Travel Advice/Travel Tips - Flying
tips - the all-in-one guide
Most airline trips are uneventful. However, you can
take steps to reduce your chances of encountering problems. Here is a
set of tips for "defensive flying."
- When selecting a flight, remember that a
departure early in the day is less likely to be significantly
delayed than a later flight. Once the air traffic systems
experiences difficulties, the "ripple" effects continue
throughout the day.
- If you book the last flight on the daily
schedule and there has been delay, you may find your flight
being cancelled, as air crews are limited in terms of the duty
hours they can serve.
- If you have a choice between two connections
and the fares and service are equivalent, choose the one connecting
through the less-congested airport to improve the odds of remaining
- In addition, consider potential adverse
weather when choosing a connecting city.
- If returning to the U.S. on an international
flight, you will have to clear customs at your first stop within the
U.S. Allow extra-time between flights for this requirement.
- Many passengers have a preferred times to
arrive (usually early afternoon) and airlines set their schedules to
deliver passengers based on these preferences. Often, a hoard of
flights will land and the same time and the rush for the Arrivals
Hall is amazing.
- You will have to fight the crowds, pass
Immigration, clear Customs, reclaim your bags, re-check your bags,
and, usually, travel to another terminal to catch a “domestic”
flight to reach your final destination.
- Safeguard your ticket after you receive it.
Losing it may have financial consequences. Keep a separate record of
the ticket number.
- Do not forget to carry a photo ID when you
fly. Airline security requires that you provide a photo ID
to claim your ticket or pass security. You may also need to
show the credit card you used to purchase your ticket.
- Make sure your name on the ticket is the same
as it appears on your I.D. As soon as you receive your ticket, check
to make sure all of the information on it is correct, including your
name. Have any necessary corrections made immediately.
- Keep checking the fare to your destination
after you buy your ticket. Fares change all the time and if that
same fare goes down before you fly, the airline will often refund
the difference: however, you have to ask.
- Call a day or two before your flight to
reconfirm your reservation. Flight schedules sometimes change, and
while airlines usually call to notify you if this happens, it’s wise
- Check in early. Call the airport and
check with your airline about their "check-in" policy.
- Check in times for domestic and international
flights are not the same. The standard recommendations (as of
2006) are 60 minutes if not checking baggage, 90 minutes if checking
baggage and 2 hours when flying to international destinations,
- Airlines may rescind specific advance seat
assignments 30 minutes before scheduled departure if you have not
checked in, even if you already have your boarding pass.
- You can lose your entire reservation if you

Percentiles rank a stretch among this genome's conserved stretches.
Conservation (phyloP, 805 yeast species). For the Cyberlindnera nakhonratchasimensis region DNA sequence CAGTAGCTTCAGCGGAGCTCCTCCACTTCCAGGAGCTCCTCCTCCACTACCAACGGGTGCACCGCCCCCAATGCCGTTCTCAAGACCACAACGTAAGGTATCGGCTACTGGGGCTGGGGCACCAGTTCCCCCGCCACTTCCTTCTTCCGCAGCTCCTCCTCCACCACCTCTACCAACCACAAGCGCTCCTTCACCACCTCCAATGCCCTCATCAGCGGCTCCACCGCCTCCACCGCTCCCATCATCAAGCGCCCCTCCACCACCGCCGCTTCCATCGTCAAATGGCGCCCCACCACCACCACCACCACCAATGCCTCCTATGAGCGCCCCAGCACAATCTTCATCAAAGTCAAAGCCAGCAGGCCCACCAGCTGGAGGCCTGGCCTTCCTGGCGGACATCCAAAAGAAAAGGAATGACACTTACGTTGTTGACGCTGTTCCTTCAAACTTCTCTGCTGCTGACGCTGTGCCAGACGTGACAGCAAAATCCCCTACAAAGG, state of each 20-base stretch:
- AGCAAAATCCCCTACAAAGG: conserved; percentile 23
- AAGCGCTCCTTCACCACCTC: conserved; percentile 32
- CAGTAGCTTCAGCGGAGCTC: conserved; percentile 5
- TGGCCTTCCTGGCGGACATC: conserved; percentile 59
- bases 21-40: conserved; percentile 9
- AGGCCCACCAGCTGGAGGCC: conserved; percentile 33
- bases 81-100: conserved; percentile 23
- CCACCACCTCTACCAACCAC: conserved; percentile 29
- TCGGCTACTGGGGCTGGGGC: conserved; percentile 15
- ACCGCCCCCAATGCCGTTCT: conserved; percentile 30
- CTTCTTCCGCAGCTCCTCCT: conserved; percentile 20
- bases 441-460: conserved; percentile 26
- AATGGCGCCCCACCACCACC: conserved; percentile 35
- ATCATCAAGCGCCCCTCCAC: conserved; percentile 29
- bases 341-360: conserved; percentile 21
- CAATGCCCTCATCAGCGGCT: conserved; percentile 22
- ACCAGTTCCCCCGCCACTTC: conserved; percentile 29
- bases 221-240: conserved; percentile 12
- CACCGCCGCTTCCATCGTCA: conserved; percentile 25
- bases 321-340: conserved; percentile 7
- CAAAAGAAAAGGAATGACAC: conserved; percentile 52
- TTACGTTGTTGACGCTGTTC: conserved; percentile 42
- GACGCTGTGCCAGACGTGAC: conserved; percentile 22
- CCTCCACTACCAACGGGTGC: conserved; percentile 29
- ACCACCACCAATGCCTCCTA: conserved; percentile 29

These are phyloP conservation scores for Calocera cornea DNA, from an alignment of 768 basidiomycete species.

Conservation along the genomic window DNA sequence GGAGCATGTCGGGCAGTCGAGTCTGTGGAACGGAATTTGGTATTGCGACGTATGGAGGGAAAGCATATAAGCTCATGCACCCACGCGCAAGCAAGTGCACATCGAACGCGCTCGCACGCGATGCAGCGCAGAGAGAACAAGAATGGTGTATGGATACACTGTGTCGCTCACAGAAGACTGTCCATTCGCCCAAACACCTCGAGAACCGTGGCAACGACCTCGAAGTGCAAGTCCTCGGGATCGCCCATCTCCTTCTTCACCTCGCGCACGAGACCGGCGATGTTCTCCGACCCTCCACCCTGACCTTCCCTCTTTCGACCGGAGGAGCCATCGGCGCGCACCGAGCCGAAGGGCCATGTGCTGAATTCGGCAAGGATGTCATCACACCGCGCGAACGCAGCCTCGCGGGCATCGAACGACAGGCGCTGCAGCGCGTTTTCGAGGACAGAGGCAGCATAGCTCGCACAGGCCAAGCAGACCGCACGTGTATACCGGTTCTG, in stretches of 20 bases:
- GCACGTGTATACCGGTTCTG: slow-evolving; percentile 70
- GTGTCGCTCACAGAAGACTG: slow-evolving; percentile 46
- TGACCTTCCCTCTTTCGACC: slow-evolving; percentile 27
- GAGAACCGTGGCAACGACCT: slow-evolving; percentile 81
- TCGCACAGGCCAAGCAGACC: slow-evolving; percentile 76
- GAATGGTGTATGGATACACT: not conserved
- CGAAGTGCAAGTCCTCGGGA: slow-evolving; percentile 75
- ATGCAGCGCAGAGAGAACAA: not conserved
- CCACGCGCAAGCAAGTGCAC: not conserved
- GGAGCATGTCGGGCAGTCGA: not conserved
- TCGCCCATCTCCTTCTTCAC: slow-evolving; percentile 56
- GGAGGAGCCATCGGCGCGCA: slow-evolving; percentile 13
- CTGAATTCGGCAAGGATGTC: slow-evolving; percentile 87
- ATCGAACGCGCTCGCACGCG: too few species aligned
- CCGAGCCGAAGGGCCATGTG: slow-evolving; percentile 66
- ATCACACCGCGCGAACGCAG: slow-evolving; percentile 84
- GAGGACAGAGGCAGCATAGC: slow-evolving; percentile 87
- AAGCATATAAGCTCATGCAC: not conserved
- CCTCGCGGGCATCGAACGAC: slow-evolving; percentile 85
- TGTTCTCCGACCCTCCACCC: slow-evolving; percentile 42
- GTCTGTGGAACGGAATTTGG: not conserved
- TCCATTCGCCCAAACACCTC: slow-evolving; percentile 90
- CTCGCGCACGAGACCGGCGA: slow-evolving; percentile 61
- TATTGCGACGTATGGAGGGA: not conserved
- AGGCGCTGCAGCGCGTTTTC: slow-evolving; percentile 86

haven't checked in 30 minutes before scheduled departure time on a
domestic flight (longer on international flights). .
- Examine your ticket immediately after
checking in for each flight (leg) on your trip. Airline agents
sometimes accidentally lift two coupons instead of one.
- If you are "bumped" because your flight is
overbooked, read the Overbooking Notice on the back of your ticket,
then ask for a copy of the rules mentioned in that notice.
- This information applies to overbooked sales
and situations when your flight operates and leaves you behind; it
does not apply to canceled or delayed flights.
- Before agreeing to accept a travel
voucher as compensation for being bumped, ask about restrictions
that may be placed on the voucher. For example, with some
vouchers you can't book a reservation more than a week before
- Put a tag on the outside of your baggage with
your contact information. If you are uncomfortable providing
details on your home address, provide information at work.
- The airlines provide free stick-on tags.
- Many air carriers also have "privacy tags"
which use a flap to conceal this information from prying eyes.
- Place contact information inside each bag
(usually the telephone number where you can be reached at your
- Verify that the agent checking your bags
attaches a destination tag to each one. Check to see that these
tags show the three-letter code for your destination airport.
Remove tags from previous trips to avoid confusion.
- If your bag arrives open or unlocked,
check immediately to see if any contents are missing or
- Report any baggage problems to your
airline before leaving the airport.
- Be sure to fill out a lost or damaged
luggage form and ask for a copy.
- Often your bag will arrive later in
the day. Ask the airline if they will deliver the bag
without charge, when it is found.
- Open your suitcase when you get to your
destination and check its contents. Report any damage to
contents or pilferage as soon as possible.
- Make a note of the date and time of the
call, and the name and telephone number of the person who took
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